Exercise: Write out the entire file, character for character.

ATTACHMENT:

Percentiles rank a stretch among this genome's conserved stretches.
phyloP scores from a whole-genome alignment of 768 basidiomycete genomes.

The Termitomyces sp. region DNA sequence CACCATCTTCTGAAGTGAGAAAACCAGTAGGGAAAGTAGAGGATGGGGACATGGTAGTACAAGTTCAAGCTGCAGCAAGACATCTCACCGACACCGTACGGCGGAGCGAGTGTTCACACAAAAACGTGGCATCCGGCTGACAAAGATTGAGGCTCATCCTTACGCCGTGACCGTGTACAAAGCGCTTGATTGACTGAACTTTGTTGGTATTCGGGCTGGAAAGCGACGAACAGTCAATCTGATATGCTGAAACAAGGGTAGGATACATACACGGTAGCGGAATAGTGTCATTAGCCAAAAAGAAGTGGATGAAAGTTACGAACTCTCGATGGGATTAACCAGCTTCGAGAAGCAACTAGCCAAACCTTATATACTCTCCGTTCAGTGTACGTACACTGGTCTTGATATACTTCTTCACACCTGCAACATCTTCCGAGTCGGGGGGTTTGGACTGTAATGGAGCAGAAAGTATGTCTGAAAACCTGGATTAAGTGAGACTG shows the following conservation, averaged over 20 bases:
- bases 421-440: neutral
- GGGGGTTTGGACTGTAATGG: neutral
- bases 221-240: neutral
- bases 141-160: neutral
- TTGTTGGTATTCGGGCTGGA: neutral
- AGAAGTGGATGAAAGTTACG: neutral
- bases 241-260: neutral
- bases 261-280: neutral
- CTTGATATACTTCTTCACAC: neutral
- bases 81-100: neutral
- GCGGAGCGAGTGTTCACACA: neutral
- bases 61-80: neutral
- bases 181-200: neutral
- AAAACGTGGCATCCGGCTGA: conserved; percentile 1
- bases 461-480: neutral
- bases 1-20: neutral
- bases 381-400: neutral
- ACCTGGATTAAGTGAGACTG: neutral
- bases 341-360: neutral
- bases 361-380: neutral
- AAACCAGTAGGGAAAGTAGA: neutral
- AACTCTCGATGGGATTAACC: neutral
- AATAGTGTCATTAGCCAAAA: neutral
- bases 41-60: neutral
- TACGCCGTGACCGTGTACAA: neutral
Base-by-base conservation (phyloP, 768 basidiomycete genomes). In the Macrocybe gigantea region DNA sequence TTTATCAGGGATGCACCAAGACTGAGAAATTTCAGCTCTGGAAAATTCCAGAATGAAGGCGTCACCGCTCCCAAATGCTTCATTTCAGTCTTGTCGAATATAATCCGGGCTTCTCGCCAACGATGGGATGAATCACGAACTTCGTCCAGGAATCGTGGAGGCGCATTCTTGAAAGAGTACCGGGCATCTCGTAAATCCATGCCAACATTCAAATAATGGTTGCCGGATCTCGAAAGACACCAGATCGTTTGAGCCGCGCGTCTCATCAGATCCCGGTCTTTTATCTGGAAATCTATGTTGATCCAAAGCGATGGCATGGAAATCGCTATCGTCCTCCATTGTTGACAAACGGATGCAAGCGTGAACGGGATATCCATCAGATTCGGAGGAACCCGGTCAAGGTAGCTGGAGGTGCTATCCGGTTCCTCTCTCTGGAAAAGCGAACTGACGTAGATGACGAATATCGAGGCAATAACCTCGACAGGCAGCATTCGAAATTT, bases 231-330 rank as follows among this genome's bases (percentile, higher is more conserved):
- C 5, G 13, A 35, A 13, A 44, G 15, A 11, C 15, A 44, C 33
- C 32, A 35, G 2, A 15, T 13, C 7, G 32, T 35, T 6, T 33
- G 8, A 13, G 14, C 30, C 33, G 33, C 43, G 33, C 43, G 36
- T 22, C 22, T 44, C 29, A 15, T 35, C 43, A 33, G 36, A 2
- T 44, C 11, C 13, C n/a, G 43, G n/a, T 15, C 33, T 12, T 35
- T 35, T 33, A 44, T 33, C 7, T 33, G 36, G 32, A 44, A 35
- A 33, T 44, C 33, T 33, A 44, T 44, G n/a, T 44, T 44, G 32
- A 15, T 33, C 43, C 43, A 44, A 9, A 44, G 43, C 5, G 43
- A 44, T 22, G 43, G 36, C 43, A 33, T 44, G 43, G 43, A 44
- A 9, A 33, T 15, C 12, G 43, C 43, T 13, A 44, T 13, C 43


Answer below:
Percentiles rank a stretch among this genome's conserved stretches.
phyloP scores from a whole-genome alignment of 768 basidiomycete genomes.

The Termitomyces sp. region DNA sequence CACCATCTTCTGAAGTGAGAAAACCAGTAGGGAAAGTAGAGGATGGGGACATGGTAGTACAAGTTCAAGCTGCAGCAAGACATCTCACCGACACCGTACGGCGGAGCGAGTGTTCACACAAAAACGTGGCATCCGGCTGACAAAGATTGAGGCTCATCCTTACGCCGTGACCGTGTACAAAGCGCTTGATTGACTGAACTTTGTTGGTATTCGGGCTGGAAAGCGACGAACAGTCAATCTGATATGCTGAAACAAGGGTAGGATACATACACGGTAGCGGAATAGTGTCATTAGCCAAAAAGAAGTGGATGAAAGTTACGAACTCTCGATGGGATTAACCAGCTTCGAGAAGCAACTAGCCAAACCTTATATACTCTCCGTTCAGTGTACGTACACTGGTCTTGATATACTTCTTCACACCTGCAACATCTTCCGAGTCGGGGGGTTTGGACTGTAATGGAGCAGAAAGTATGTCTGAAAACCTGGATTAAGTGAGACTG shows the following conservation, averaged over 20 bases:
- bases 421-440: neutral
- GGGGGTTTGGACTGTAATGG: neutral
- bases 221-240: neutral
- bases 141-160: neutral
- TTGTTGGTATTCGGGCTGGA: neutral
- AGAAGTGGATGAAAGTTACG: neutral
- bases 241-260: neutral
- bases 261-280: neutral
- CTTGATATACTTCTTCACAC: neutral
- bases 81-100: neutral
- GCGGAGCGAGTGTTCACACA: neutral
- bases 61-80: neutral
- bases 181-200: neutral
- AAAACGTGGCATCCGGCTGA: conserved; percentile 1
- bases 461-480: neutral
- bases 1-20: neutral
- bases 381-400: neutral
- ACCTGGATTAAGTGAGACTG: neutral
- bases 341-360: neutral
- bases 361-380: neutral
- AAACCAGTAGGGAAAGTAGA: neutral
- AACTCTCGATGGGATTAACC: neutral
- AATAGTGTCATTAGCCAAAA: neutral
- bases 41-60: neutral
- TACGCCGTGACCGTGTACAA: neutral
Base-by-base conservation (phyloP, 768 basidiomycete genomes). In the Macrocybe gigantea region DNA sequence TTTATCAGGGATGCACCAAGACTGAGAAATTTCAGCTCTGGAAAATTCCAGAATGAAGGCGTCACCGCTCCCAAATGCTTCATTTCAGTCTTGTCGAATATAATCCGGGCTTCTCGCCAACGATGGGATGAATCACGAACTTCGTCCAGGAATCGTGGAGGCGCATTCTTGAAAGAGTACCGGGCATCTCGTAAATCCATGCCAACATTCAAATAATGGTTGCCGGATCTCGAAAGACACCAGATCGTTTGAGCCGCGCGTCTCATCAGATCCCGGTCTTTTATCTGGAAATCTATGTTGATCCAAAGCGATGGCATGGAAATCGCTATCGTCCTCCATTGTTGACAAACGGATGCAAGCGTGAACGGGATATCCATCAGATTCGGAGGAACCCGGTCAAGGTAGCTGGAGGTGCTATCCGGTTCCTCTCTCTGGAAAAGCGAACTGACGTAGATGACGAATATCGAGGCAATAACCTCGACAGGCAGCATTCGAAATTT, bases 231-330 rank as follows among this genome's bases (percentile, higher is more conserved):
- C 5, G 13, A 35, A 13, A 44, G 15, A 11, C 15, A 44, C 33
- C 32, A 35, G 2, A 15, T 13, C 7, G 32, T 35, T 6, T 33
- G 8, A 13, G 14, C 30, C 33, G 33, C 43, G 33, C 43, G 36
- T 22, C 22, T 44, C 29, A 15, T 35, C 43, A 33, G 36, A 2
- T 44, C 11, C 13, C n/a, G 43, G n/a, T 15, C 33, T 12, T 35
- T 35, T 33, A 44, T 33, C 7, T 33, G 36, G 32, A 44, A 35
- A 33, T 44, C 33, T 33, A 44, T 44, G n/a, T 44, T 44, G 32
- A 15, T 33, C 43, C 43, A 44, A 9, A 44, G 43, C 5, G 43
- A 44, T 22, G 43, G 36, C 43, A 33, T 44, G 43, G 43, A 44
- A 9, A 33, T 15, C 12, G 43, C 43, T 13, A 44, T 13, C 43